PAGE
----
EDIT: Being on a crusade was indeed an honorable way for the Earl to freeze the claims of young Henry III against him, until Henry's position in England was better defined. No need to return the castles to him, before his mettle as a ruler was tested: they might have gone to the Earl's adversaries otherwise.

Hmm, yes, arguably.

On the other hand the Treasury is always short of money and not noticeably pious or patient. It might be a source of a story that the lady of the estate protests that her husband has not yet returned from the Crusade while the bureaucrats are insisting that the matter must be resolved Right Now. Perhaps the wizards are asked to do the lady a favour and find out where her husband is at the moment, perhaps get a message to him.

It would be interesting to know exactly when he is known to have been in the Holy Land. You could arrange it however it suits your story.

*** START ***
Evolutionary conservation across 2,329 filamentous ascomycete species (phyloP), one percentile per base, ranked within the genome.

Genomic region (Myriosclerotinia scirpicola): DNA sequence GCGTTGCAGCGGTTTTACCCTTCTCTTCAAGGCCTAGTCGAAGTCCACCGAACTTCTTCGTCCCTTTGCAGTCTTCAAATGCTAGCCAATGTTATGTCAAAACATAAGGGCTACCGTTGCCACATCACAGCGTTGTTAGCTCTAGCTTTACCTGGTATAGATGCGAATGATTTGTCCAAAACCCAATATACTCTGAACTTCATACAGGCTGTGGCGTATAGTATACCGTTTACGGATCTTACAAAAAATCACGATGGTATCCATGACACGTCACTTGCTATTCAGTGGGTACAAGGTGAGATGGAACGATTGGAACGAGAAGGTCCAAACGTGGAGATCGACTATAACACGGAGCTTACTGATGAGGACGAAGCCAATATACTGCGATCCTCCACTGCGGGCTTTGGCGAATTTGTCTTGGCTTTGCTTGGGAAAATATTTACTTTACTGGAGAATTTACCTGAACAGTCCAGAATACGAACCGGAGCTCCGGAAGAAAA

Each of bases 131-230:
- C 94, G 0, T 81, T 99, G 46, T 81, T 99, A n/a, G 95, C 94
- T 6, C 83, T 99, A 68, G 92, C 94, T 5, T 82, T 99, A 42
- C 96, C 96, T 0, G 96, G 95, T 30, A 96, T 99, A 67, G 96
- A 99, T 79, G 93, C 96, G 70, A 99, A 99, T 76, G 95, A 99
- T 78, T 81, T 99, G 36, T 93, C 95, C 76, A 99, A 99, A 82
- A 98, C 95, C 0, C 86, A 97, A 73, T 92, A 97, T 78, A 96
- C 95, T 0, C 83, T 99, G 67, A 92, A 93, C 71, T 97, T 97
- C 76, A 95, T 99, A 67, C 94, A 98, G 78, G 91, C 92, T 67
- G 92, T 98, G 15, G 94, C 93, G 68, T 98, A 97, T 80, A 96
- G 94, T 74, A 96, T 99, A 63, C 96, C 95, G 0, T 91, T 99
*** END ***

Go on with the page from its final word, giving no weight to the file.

You can run it the medieval way or the - hmmm - faceless Kafkaesk bureaucrat way in your saga. :nerd_face:

But please note, that if the Pope called for a crusade, he generally promised the crusaders that their rights and lands would be untouched while they were absent. Fail that once, and your next crusade is short of volunteers!

From the history books, does anyone know of a time when the promise was violated?

Yeah, it's not the Pope or the Papal Legate that disrespects the promise. It's the scribe in the Chancery who perhaps has been asked by an enemy of the Crusader to put the squeeze one. "After all, the Crusade has been over for months! What do you mean he's not home yet?"

Poor scribe! He might quickly lose his life, if he dared to release a writ reclaiming a castle without the formal approval of the regency council: in 1220 Peter des Roches, Hubert de Burgh and Cardinal Pandulf! All he would have released would be a forgery!
This forgery would also be soon detected as such, because the regency council would have followed up a real writ by dispatching castellan and troupe to take over that castle.